Before analysing the arguments, I make two preliminary observations. First, it is important to emphasise at the outset that the wisdom of the legislation is not in issue in these proceedings. It is not the role of the court to question legislation on the grounds that it is foolish, unfair, discriminatory or illiberal. The Claimants say that it all of these things. No doubt many parents who do not share the Claimants' Christian convictions also take the view that the legislation is misguided. They may consider that alternative disciplinary sanctions such as detention or the withholding of privileges (e.g. banning the child from games or other activities) can often be, and seem to a child to be, a harsher punishment, potentially psychologically more damaging, and possibly even more degrading than the instant administration of reasonable chastisement. But these are considerations that are to be taken into account when the proposed legislation is under discussion; they are irrelevant to the proper construction of the Act once it is passed. Unless the Claimants' human rights are engaged, the courts must give effect to Parliament's intentions as embodied in the language of the legislation. It is only if the Claimants can show that they are entitled to send their children to schools which administer corporal punishment as an exercise of their human rights that the legislation should, where possible, be construed so as to give effect to those rights even if that is plainly at odds with Parliament's clearly expressed intention. As I have said, such a construction would be possible here.
The second preliminary point is this. It is a trite but none the less important observation that the court is not concerned with the merits of the dispute. In this case, for example, it is not concerned to ask whether it considers corporal punishment to be desirable or undesirable. Of course, judges are not robots and they will have their fair share of values and assumptions, passions and prejudices, some of them deeply rooted. But they must try as strenuously as they can to ignore entirely their own personal views and assumptions and to determine the case strictly according to the legal merits: this is what the concept of judgment according to law means. It was, of course, ever thus; but I hope I am alive to the fact that the court must be particularly vigilant to prevent personal values and attitudes from insidiously tainting the process of judgment when Convention rights are under consideration. This is because the Convention rights are framed in broad terms; the alleged protected acts are often, in a broad sense, political, and not infrequently controversial; and the scope for judicial lawmaking is generally greater than would be afforded to judges deciding traditional common law disputes.
The meaning of the section 548.
I first consider the meaning of the provision wholly independently of any human rights considerations.
The first piece of legislation restricting the right of teachers to inflict even moderate chastisement was section 47 of the Education (No.2) Act 1986. Subsection (1) was as follows:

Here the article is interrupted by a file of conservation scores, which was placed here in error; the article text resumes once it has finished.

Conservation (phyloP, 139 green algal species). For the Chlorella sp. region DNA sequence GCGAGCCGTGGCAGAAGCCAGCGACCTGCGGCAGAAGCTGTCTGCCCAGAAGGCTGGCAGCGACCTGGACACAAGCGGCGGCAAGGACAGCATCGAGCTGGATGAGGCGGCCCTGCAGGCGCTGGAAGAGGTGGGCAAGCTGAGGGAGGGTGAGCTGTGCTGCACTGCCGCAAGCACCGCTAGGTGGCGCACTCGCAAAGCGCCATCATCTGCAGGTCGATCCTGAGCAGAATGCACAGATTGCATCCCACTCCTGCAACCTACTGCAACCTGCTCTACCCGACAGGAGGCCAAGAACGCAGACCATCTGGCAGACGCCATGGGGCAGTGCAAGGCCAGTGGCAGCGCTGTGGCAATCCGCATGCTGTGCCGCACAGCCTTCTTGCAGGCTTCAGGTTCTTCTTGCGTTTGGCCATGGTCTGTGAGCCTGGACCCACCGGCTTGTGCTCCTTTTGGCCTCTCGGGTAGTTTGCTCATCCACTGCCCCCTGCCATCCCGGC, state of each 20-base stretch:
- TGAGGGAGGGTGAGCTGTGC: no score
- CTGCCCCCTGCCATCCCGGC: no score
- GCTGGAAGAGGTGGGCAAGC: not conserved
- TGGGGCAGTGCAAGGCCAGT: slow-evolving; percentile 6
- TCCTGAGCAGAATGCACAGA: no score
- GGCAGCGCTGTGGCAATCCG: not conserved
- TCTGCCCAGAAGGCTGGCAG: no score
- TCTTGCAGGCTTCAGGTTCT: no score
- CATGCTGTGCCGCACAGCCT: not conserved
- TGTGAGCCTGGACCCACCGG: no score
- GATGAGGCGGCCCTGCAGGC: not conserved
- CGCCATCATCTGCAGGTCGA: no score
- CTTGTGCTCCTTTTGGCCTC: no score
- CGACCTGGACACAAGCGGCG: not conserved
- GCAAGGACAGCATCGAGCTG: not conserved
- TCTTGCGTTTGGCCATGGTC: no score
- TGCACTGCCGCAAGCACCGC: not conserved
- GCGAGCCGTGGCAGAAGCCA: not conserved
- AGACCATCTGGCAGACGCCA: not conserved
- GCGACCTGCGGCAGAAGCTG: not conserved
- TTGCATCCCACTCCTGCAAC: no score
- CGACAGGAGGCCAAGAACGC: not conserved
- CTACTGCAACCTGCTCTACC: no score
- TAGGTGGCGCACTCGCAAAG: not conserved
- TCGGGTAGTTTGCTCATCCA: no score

"Where, in any proceedings, it is shown that corporal punishment has been given to a pupil by or on the authority of a member of the staff, giving the punishment cannot be justified on the ground that it was done in pursuance of a right exercisable by the member of staff by virtue of his position as such."
By subsection (5), a pupil was defined in a way which excluded, broadly, children in the independent sector of education. It was therefore plain that the abolition was not complete.
This section was reproduced in almost identical form by section 548 of the Education Act 1996. That in turn was amended by section 131 of the School Standards and Framework Act 1998. This substitutes a new section 548 into the 1996 Act. The relevant provisions are as follows:
Subsection (1) provides:
"Corporal punishment given by, or on the authority of, a member of staff to a child-
(a) for whom education is provided at any school, or
(b) for whom education is provided, otherwise than at school, under any arrangement made by a local education authority, or
(c) for whom specified nursery education is provided otherwise than at school
cannot be justified in any proceedings on the ground that it was given in pursuance of a right exercisable by the member of staff by virtue of his position as such."
Some assistance as to what acts of corporal punishment are caught by the section is provided by subsection (2):
""Subsection (1) applies to corporal punishment so given to a child at any time, whether at the school or other place at which education is provided for the child, or elsewhere."
The concept of corporal punishment is defined by subsection (4):
"Any reference to giving corporal punishment to a child is to doing anything for the purpose of punishing that child (whether or not there are other reasons for doing it) which, apart from any justification, would constitute battery."
There is a wide definition given to "member of staff" in subsection (6):
"Member of Staff, in relation to the child concerned, means-
(a) any person who works as a teacher at a school or other place at which education is...